I promise this isn't my best work.
Northern Winds

My next flight was not Delta, but Alaska Airlines. I giddily went through TSA a second time, excited to leave LAX far behind. My next flight was headed to Seattle, and it couldn't come soon enough.
That's frost. A lot of it. 
Alaska Airlines is called “Alaska” Airlines for a reason. The tempurature on that plane was comparable to the tempurature on an average day in Alaska. I could see my breath on the window, and it lingered forver. I was planning to sleep, because it fit perfectly into my adjusted sleeping schedule, but it just wan't going to happen. I only managed to doze off once, and it was when the stewardess came by. So I sat there, frigid, too tired to concentrate on anything to entertain myself, for about 2 hours. I think it had something to do with the exit row I was “upgraded” to. Not accepting that offer again.

The Bright Side

The next stop was Seattle. I stepped into the glorious warmth of the building and quickly made my way to my next gate, the gate to Japan.
The Seattle airport is HUGE. And after being there for about 3 hours, I am fully confident that I would rather stay there for 3 days than at LAX for another 3 hours. There were interesting shops, places to get food, drinking fountains, and they seem to have control of the air conditioning. And you get to ride a train to the international terminal!

After getting something to eat, I returned to gate S2 and met up with Stacey, a fellow member of the program. We're gonna stay at a hotel overnight, even though KIX is supposedly pretty accommodating. I need to get some sleep. And, apparently, I am not capable of sleeping on an airplane.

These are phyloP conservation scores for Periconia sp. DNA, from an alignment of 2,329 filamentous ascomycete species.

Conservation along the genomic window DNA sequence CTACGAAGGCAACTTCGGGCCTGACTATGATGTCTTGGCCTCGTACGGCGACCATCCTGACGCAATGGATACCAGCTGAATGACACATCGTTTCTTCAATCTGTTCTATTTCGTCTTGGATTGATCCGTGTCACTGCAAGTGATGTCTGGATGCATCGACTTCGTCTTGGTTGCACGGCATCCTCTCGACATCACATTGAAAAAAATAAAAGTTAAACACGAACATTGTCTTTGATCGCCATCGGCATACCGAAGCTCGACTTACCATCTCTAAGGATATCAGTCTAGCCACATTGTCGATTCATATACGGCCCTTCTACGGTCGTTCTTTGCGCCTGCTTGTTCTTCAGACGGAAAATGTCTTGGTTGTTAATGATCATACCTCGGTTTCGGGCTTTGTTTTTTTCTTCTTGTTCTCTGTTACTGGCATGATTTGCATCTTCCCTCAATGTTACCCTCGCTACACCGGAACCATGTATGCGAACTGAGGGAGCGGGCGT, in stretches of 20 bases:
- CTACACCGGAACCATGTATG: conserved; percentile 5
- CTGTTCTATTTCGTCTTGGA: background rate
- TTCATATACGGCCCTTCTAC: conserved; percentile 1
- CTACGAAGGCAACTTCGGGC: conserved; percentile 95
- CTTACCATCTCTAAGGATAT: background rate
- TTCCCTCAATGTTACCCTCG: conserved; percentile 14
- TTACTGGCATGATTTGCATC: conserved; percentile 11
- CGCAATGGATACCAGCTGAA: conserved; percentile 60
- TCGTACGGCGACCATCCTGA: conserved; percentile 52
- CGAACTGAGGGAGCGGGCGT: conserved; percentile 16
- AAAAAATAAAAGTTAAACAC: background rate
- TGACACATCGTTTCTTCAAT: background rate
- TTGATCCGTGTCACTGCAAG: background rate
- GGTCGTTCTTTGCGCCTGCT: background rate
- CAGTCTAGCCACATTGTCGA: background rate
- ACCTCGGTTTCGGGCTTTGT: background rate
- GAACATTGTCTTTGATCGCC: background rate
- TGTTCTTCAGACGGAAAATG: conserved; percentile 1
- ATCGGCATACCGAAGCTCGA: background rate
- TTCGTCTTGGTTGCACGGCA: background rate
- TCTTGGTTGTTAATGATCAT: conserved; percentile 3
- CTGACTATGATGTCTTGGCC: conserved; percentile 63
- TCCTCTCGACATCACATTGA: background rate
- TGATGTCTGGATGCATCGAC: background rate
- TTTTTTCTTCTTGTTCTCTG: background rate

Well I tried to get myself in the picture. 
My new home.
One problem I had with Alaska airlines was the location of the sun. It was on the other side of the plane the entire time. This made my side really cold, and it also meant a bright beam of was light shining directly at me the entire time, so I couldn't sleep.

Luckily, my 11-hour flight wasn't like this.
ALWAYS a window seat.
Not only was the sun on my side (for most of the time) but the ride was just overall a lot better than the 2-hour Alaska Airlines flight, and I daresay better than the 1.5 hour SLC>LAX flight. In the end, the only problem I had with the 11-hour flight was the stiffness of the cushion. My butt was in intense pain by the end of the ride.

Other than that, it was a pretty good experience. I managed to get a very minute amount of sleep in (maybe 3 or 4 hours total), there was a delicious meal, and I watched a couple of movies.

...And that's as far as this post goes! I'm writing this on the plane. I still have 2 hours left to go, but it's all downhill from here, almost literally (downwind?).